Enzymatic assays

Tissues were homogenized in ice-cold Tris–HCl (50 mM, 10 vol, pH 7.4) containing 0.32 M sucrose. Protein concentration was measured by BCA Protein Assay kit (Pierce, Shanghai, China) in spectrophotometer and 100 μg of protein was used for enzymatic assay. NAPE-PLD activity was determined by using 1-palmitoyl,2-palmitoyl-sn-glycero-3-phosphoethanolamine-N-heptadecenoyl (17 : 1 NAPE, 50 μM) as substrate at 37°C for 30 min in 50 mM Tris–HCl (pH 7.4) containing 0.1% Triton X-100 and 1 mM of phenylsulphonylfluoride. The reactions were stopped by adding 200 μL of methanol containing [2H4]-OEA as internal standard. FAAH activity and MGL activity were detected at 37°C for 30 min in 50 mM Tris–HCl (pH 7.4) containing 0.05% bovine serum albumin and 100 μM of corresponding substrate, that is, anandamide or 2-oleoylglycerol, respectively. The reactions were stopped by adding 200 μL of methanol containing heptadecanoic acid (17 : 0 HA) as internal standard. We analyzed metabolites with LC/MS by monitoring the molecular ions at m/z 312.1/62.0 for heptadecanoylethanolamide, m/z 330.1/66.0 for [2H4]-OEA, m/z 303 for arachidonic acid, m/z 281 for oleic acid, and m/z 269 for 17 : 0 HA.

Western-blot analysis

50 μg of protein was subject to sodium dodecyl sulfate–gel electrophoresis (10%) and thence transferred to Hybond-P membranes (Amersham Biosciences, Shanghai, China). Immunoblotting was conducted using antibodies against CB1 receptor (1 : 500), CB2 receptor (1 : 500; Cayman, Shanghai, China) and β-actin. Bands were visualized with an Electrochemiluminescence Plus kit (Amersham Biosciences). Quantitative analyses were performed using the National Institutes of Health ImageJ software, with β-actin as the internal standard.

Real-time quantitative-PCR

Total RNA was extracted from tissues with TRIzol™ (Invitrogen) and quantified with spectrophotometer (Beckman Coulter, Shanghai, China). cDNA was synthesized from 1 μg of total RNA with ReverTra Ace qPCR RT Kit (TOYOBO, Shanghai, China) following the manufacturer’s instructions. Real-time quantitative PCR was performed in a 7300 real-time PCR System (Applied Biosystems) and mRNA expression levels were normalized by using glyceraldehyde 3-phosphate dehydrogenase (GAPDH) as the internal standard. Primers were as follows: NAPE-PLD, forward primer (F): TGGCTGGGACACGCG, reverse primer (R): GGGATCCGTGAGGAGGATG; FAAH, F: GCCTCAAGGAATGCTTCAGC, R: TGCCCTCATTCAGGCTCAAG; MGL, F: CATGTGGATTCCATGCAGAAAG, R: AGGATTGGCAAGAACCAGAGG; DGL-α, F: AGAATGTCACCCTCGGAATGG, R: GTGGCTCTCAGCTTGACAAAGG; GAPDH, F: AAGTATGATGACATCAAGAAGGTGGT, R: AGCCCAGGATGCCCTTTAG.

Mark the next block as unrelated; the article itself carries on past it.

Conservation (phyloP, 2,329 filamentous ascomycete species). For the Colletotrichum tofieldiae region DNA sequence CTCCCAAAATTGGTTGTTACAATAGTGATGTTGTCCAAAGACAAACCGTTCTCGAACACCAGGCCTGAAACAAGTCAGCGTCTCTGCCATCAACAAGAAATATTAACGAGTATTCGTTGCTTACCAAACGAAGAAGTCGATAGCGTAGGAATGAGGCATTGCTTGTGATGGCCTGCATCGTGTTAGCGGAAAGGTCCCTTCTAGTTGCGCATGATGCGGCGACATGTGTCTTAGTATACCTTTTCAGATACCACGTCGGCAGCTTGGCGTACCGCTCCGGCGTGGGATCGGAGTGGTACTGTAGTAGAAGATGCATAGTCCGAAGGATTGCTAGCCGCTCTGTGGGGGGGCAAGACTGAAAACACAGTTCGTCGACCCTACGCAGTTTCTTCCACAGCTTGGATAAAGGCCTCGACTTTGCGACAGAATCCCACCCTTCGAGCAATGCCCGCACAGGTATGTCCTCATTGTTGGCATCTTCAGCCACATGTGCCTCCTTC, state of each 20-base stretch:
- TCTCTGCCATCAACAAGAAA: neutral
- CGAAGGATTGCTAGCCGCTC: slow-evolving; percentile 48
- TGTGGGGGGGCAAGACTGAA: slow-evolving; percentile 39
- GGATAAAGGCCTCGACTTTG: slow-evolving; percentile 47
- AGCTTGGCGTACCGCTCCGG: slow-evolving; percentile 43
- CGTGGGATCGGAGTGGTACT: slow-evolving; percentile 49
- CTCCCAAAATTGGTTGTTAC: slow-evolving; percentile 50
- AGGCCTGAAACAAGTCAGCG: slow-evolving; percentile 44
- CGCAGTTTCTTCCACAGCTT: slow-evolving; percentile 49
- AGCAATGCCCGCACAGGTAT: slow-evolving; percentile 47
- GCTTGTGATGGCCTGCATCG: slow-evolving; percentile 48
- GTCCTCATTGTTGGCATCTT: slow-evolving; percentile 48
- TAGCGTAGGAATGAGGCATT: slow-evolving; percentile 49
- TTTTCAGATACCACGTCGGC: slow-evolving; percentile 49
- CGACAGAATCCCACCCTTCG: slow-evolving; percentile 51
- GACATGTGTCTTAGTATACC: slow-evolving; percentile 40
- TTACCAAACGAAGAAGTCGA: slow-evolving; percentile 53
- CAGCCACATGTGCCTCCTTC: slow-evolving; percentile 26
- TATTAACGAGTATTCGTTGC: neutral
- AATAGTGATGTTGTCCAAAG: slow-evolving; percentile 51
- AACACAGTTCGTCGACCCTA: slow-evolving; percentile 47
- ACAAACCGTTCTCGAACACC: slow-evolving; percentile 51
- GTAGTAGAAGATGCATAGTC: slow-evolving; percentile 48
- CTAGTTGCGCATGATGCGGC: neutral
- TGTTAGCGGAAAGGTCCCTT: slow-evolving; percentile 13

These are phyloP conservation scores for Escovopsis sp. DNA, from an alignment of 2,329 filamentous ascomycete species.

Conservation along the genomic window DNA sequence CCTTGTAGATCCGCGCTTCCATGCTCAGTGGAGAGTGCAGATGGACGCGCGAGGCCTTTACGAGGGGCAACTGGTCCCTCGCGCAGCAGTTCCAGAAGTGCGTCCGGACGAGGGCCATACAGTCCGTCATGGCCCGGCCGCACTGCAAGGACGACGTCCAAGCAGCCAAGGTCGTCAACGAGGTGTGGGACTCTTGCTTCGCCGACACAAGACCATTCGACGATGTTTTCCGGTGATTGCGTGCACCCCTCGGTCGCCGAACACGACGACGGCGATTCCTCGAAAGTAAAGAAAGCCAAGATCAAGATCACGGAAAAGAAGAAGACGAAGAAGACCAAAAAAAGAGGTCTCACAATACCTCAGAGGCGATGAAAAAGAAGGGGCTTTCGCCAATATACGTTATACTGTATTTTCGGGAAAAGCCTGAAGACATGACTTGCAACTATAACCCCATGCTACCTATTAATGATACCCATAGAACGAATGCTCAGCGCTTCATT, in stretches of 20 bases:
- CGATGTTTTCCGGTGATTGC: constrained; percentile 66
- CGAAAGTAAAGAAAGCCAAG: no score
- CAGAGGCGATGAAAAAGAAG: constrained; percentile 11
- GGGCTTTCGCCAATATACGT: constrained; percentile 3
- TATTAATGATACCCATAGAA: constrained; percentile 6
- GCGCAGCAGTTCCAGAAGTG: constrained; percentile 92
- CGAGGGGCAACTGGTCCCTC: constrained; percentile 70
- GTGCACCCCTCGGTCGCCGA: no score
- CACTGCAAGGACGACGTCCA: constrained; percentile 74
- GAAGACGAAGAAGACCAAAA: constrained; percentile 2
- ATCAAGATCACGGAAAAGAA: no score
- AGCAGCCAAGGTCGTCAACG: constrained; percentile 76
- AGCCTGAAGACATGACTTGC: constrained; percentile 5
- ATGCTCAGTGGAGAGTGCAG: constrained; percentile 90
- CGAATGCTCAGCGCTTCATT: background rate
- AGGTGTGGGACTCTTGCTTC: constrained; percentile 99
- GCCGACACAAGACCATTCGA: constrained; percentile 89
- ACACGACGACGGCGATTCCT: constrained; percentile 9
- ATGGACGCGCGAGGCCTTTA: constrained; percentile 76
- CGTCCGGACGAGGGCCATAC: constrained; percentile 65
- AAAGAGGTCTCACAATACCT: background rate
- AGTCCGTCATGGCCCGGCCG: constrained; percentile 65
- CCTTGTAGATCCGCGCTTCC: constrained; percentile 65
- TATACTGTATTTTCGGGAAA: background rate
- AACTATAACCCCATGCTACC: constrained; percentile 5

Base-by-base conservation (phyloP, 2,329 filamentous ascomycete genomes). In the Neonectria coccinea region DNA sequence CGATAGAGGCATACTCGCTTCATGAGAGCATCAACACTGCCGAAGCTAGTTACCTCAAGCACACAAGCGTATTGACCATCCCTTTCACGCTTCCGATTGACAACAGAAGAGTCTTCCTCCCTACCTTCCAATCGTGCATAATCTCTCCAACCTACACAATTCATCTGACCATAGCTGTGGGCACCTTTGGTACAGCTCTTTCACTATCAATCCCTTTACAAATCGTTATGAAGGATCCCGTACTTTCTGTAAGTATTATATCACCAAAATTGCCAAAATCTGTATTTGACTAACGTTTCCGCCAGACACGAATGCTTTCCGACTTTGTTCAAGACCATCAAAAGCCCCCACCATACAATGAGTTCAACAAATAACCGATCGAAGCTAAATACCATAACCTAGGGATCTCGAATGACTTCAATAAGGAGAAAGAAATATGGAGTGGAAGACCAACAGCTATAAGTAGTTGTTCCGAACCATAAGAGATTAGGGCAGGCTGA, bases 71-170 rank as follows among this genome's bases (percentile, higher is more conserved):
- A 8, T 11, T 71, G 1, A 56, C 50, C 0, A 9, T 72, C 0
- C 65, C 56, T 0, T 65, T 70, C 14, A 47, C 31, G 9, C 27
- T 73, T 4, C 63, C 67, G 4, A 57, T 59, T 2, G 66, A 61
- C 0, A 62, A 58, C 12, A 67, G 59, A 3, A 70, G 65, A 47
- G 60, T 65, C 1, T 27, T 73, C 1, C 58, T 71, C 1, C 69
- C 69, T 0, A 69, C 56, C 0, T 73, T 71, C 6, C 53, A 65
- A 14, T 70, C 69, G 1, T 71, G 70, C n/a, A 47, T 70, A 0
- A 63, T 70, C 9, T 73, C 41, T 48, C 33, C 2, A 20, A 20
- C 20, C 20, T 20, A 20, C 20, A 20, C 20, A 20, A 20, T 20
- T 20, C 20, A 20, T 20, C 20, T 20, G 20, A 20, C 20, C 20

Statistical analysis

Results were expressed as means ± SEM. Statistical significance was evaluated with one-way variance analysis (ANOVA) followed by the Dunnett’s post hoc test. Analyses were conducted using GraphPad Prism (GraphPad Software, San Diego, CA, USA), and the difference was considered significant if p < 0.05.

Results

  1. Top of page
  2. Abstract
  3. Methods and materials
  4. Results
  5. Discussion
  6. Acknowledgements
  7. Conflict of interest
  8. References
  9. Supporting Information

Changes of endocannabinoid composition in human gliomas

Tumor tissues and the adjacent non-tumor tissues were obtained from 32 patients who underwent tumor resections. In terms of the pathology results, all samples were classified into three groups, that is, low-grade gliomas (WHO I-II), high-grade gliomas (WHO III-IV), and non-tumor tissues (Table 1 and Figure S1), in accordance with WHO 2002 classification (Kleihues et al. 2002). The lipid contents were determined and analyzed subsequently in all samples by LC/MS. By wet weight of tissue, the levels of anandamide decreased significantly in both low-grade and high-grade tumor tissues comparing to the non-tumor tissue controls (p < 0.05, 44.2 ± 8 pmol/g in non-tumor brain tissues, 21.5 ± 2.2 pmol/g in low-grade gliomas, and 30.3 ± 2 pmol/g in high-grade gliomas) (Fig. 1a). In contrast, 2-AG levels were increased in both low-grade and high-grade tumor tissues comparing with non-tumor tissue controls (p < 0.05, 56.9 ± 12.8 nmol/g in non-tumor brain tissues, 112.3 ± 13.4 nmol/g in low-grade gliomas, and 104.1 ± 1.3 nmol/g in high-grade gliomas) (Fig. 1b), whereas the levels of other N-acyl ethanolamide, oleoylethanolamide, were similar in all groups (210.6 ± 74.5 pmol/g in non-tumor tissues, 318 ± 94 pmol/g in low-grade gliomas, and 265 ± 61 pmol/g in high-grade glimas) (Fig. 1c).

Table 1.   Main clinical characteristics of enrolled patients
GroupsAge (mean ± SEM)Pre-treatmentTumor site
Low-grade (n = 10)17–57 (37 ± 4.4)NoneVentricle (n = 3, 30%)
Frontal and temporal lobe (n = 4, 40%)
Parietal and occipital (n = 3, 30%)
High-grade (n = 22)16–76 (44.6 ± 13.2)One patient received chemotherapy with Temiposide & SemustineVentricle (n = 1, 4.55%)